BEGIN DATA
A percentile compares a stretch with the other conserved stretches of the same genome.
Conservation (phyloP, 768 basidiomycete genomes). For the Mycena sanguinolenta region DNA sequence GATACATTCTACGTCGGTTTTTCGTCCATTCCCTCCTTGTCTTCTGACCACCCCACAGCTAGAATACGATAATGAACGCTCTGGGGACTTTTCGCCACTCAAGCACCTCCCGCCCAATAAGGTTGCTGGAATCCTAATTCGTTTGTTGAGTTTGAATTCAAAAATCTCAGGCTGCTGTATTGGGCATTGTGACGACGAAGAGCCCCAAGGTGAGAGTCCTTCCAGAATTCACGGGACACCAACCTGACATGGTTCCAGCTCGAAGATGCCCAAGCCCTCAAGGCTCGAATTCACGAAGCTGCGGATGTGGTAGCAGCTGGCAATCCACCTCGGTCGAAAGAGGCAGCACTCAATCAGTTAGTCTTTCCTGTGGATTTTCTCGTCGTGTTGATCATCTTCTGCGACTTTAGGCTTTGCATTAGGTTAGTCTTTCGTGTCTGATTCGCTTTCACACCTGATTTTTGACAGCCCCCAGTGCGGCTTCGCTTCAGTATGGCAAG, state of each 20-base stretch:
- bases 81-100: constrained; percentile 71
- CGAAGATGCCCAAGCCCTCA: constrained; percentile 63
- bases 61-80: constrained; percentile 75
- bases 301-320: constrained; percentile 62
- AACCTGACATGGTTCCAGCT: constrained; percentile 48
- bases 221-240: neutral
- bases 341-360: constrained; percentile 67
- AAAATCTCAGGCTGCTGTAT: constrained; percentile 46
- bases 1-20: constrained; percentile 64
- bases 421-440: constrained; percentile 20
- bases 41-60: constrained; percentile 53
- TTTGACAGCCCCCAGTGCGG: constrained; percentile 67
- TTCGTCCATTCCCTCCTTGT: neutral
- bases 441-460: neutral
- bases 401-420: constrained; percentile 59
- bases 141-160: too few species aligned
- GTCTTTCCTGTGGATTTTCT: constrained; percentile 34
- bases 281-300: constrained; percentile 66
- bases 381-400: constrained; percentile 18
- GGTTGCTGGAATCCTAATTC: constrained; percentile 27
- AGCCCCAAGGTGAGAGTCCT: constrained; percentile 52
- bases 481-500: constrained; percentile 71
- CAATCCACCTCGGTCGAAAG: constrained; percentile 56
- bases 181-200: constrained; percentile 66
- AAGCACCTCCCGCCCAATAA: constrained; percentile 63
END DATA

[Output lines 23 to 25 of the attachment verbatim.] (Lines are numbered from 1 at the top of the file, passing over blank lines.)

- AGCCCCAAGGTGAGAGTCCT: constrained; percentile 52
- bases 481-500: constrained; percentile 71
- CAATCCACCTCGGTCGAAAG: constrained; percentile 56